Can Bernie Sanders Really Win? After This Week, It Seems More Possible Than Ever

Democratic presidential hopeful Bernie Sanders faces two major roadblocks in his bid for the nomination: The perception that he can’t beat Donald Trump in a general election; and fellow senator Elizabeth Warren’s quest for his share of the party’s progressive left. But this week, Sanders appeared to make significant strides in overcoming both challenges.

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The Vermont senator put out two new policy proposals this week: One is a $16 trillion version of the congressional resolution the Green New Deal, geared toward weaning Americans off oil, natural gas and nuclear energy; the second is a proposal to save journalism.

– Haaretz Weekly Episode 38

Haaretz Weekly Episode 38Haaretz

Sanders published his plan in The Columbia Journalism Review, outlining his desire to undo moves by the Trump administration that have made media mergers easier. He wants to freeze all major media tie-ups until their effects can be studied, and he aims to protect local news outlets and independent media from corporate consolidation.

“In the spirit of existing federal laws, we will start requiring major media corporations to disclose whether or not their corporate transactions and merger proposals will involve significant journalism layoffs,” Sanders writes.

Meanwhile, the Brooklyn-born candidate says his $16 trillion federal investment to fight climate change would, in 10 years, facilitate the transition to publicly owned clean electricity, create 20 million new jobs and address pollution’s baleful affect on poor communities.

But while progressives may get excited about Sanders’ policy proposals, moderates and establishment Democrats still worry that he can’t beat Trump. In an early-August poll by Quinnipiac University, only 12 percent of Democrats and Democratic-leaning independents said Sanders had the best chance to beat Trump, while 49 percent said Biden.

Luckily for Sanders, this number is only 9 percent for Warren. Sanders is battling the wonky Massachusetts senator who releases detailed policy proposals that one-up her rival from Vermont. As a result, Sanders releases new, ever-more ambitious proposals of his own.

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Biden's gaffes

Both Warren and Sanders are being helped by former Vice President Joe Biden’s famous gaffes, with both the media and Trump questioning whether he’s fit for the top job. Biden still has a commanding lead over his two main rivals to the left, but the two upstarts are rising in the states that vote early in the primaries.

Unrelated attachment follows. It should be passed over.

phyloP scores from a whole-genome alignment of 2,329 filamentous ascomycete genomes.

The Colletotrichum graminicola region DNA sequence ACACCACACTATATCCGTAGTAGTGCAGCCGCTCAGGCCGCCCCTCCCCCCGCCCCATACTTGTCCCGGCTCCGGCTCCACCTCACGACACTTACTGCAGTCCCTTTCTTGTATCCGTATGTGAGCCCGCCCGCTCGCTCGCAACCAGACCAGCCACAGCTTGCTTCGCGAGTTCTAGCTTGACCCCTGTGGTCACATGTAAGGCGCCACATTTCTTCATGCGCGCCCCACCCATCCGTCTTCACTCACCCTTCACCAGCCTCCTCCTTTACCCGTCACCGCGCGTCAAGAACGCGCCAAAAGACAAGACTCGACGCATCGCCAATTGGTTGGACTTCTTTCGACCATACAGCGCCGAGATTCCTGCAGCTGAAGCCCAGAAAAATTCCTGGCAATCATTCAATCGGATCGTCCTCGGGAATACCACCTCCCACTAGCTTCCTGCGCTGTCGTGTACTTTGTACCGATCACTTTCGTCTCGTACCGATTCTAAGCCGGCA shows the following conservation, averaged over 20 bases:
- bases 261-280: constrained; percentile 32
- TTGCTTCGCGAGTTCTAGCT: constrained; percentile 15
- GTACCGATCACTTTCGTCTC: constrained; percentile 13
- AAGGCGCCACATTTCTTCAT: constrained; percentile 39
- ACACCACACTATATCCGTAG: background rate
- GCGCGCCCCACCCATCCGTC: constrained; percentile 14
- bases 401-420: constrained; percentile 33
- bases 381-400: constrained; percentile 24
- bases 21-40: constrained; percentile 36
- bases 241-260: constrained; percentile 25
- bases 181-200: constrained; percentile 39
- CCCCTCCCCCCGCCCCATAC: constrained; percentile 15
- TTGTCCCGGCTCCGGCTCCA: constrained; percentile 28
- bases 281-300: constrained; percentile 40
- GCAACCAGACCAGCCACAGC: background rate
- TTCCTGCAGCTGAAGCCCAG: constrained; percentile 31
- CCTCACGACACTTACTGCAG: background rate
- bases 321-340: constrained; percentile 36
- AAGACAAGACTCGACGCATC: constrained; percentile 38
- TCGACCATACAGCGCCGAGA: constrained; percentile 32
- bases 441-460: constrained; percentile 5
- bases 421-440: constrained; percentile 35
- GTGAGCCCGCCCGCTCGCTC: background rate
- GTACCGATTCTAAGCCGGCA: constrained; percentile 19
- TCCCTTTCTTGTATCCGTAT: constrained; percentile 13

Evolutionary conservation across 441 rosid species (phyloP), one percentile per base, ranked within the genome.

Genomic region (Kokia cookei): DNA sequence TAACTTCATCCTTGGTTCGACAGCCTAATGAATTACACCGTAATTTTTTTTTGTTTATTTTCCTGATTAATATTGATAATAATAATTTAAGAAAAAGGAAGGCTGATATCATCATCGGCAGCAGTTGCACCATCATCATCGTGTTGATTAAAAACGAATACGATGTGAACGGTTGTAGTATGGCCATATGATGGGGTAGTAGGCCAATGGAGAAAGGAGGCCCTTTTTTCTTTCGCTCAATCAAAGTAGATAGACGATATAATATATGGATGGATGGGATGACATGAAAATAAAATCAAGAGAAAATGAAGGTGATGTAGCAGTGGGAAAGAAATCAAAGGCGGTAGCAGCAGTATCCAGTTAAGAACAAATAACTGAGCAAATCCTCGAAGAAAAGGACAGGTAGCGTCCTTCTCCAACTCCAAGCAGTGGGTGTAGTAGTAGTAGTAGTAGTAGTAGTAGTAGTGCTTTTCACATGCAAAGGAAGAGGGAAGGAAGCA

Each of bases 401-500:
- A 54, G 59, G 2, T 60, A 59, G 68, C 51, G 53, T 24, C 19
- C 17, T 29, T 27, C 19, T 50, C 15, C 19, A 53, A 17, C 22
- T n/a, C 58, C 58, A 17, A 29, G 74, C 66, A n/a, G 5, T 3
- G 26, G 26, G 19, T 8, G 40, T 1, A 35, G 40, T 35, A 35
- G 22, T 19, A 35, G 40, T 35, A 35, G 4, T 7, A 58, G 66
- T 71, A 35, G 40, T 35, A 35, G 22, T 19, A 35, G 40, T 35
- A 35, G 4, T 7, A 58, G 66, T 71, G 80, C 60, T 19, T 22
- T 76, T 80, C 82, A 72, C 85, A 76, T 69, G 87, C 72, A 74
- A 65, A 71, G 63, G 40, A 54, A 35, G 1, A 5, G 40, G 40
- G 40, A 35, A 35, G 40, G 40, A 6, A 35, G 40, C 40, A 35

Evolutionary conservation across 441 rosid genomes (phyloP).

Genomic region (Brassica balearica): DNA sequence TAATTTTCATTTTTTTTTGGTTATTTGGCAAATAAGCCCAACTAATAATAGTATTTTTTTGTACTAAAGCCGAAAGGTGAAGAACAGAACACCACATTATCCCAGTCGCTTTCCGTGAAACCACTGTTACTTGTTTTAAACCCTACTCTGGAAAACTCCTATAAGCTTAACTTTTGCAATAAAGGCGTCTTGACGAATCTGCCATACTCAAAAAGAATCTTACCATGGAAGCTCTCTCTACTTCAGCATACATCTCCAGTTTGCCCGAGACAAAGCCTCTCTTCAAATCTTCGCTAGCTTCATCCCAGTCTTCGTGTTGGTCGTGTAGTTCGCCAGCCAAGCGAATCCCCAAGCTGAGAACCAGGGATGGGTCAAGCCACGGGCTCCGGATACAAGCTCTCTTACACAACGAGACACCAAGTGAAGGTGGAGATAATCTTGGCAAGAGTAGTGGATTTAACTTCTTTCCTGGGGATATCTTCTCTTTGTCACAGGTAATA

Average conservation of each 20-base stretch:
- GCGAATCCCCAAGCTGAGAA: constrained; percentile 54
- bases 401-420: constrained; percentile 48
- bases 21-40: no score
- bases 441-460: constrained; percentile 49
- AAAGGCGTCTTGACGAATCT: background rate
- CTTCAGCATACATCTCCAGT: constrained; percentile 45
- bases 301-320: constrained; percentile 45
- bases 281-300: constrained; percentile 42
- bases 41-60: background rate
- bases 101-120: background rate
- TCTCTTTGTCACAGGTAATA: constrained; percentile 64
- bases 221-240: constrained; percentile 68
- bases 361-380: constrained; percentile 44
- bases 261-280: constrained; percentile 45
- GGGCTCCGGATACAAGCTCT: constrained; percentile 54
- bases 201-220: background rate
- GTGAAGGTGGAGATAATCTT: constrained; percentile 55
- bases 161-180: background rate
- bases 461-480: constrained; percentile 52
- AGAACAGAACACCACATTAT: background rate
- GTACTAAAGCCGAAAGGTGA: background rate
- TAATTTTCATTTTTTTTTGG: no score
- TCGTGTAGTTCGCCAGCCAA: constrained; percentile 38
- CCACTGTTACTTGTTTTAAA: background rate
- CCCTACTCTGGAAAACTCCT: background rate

The week kicked off with a shocking new poll by Monmouth University showing a tie between Warren and Sanders for first, with Biden a point behind them. Still, while that survey sent the media into a frenzy, Patrick Murray, the university’s polling chief, said the poll showing Biden’s support dropping 13 percent was an “outlier.”

Sanders also benefits from being a known commodity with an approval rating that has remained in the mid-50s since his loss to Hillary Clinton in 2016, while his disapproval rating remains in the 30s. Those numbers shine compared with Trump’s net disapproval over the long term and Clinton’s unfavorable figures in 2016.

RealClearPolitics’ average of national polls has Biden at 28.9 percent with 17.1 percent for Sanders and 16.5 percent for Warren. In New Hampshire, where Sanders stunned Clinton by 22 points in 2016, it’s a different story. At 21 percent, Biden leads Sanders and Warren at 19 percent and 14 percent respectively.

In Iowa, Biden is beating Warren 26 percent to 18 percent, with Sanders at 14 percent. But Warren has surged in Iowa in recent months, drawing ever larger crowds.

Either way, while polling this far out should always be taken with a bit of skepticism, the fact that Sanders is already so well known gives these polls more credibility than usual.

Speaking about the unpredictability of the 2020 race, Sanders’ campaign manager, Faiz Shakir, told The Associated Press that while winning New Hampshire is important, Sanders could still lock up the nomination without the Granite State.

“But if it doesn’t happen — again, go through the hypotheticals — is there a chance he could still win?” Shakir asked. “Yeah. There’s still a chance he could win.”

Facing Trump

Both Sanders and Warren have received a boost in recent weeks by new polls showing that they handily beat Trump in the general election. An August 28 Quinnipiac University poll has Biden defeating Trump at 54 percent to 38 percent. For Sanders it’s 53 to 39 percent, and Warren 52 to 40 percent.

The poll also found that California Sen. Kamala Harris and South Bend Mayor Pete Buttigieg beat Trump by nine points. Even as Biden, Sanders and Warren dominate the surveys for the time being, there are still many months for another candidate to break through. A Pew Research Center poll from May found that only 3 percent of Democrats and Democratic-leaning independents believe it’s best to have a president in his or her 70s. (Biden, Sanders and Warren are all in that bracket.)

If the Democratic race remains a three-way tie, the possibility of Sanders emerging as the first Jewish presidential nominee of a major party gains traction. Biden, hobbled by his long, mixed voting record as well as those gaffes and questions about his fitness, could leave a wide opening for Warren and Sanders.

And while Warren may be Sanders’ most dangerous competition, her emergence as a major rival changes the conversation regarding the November 2020 election. After all, a Warren-Trump race is seen as a tougher challenge for the Democrats. In this sense, Sanders might have the chance to emerge as the safer choice for the Democrats.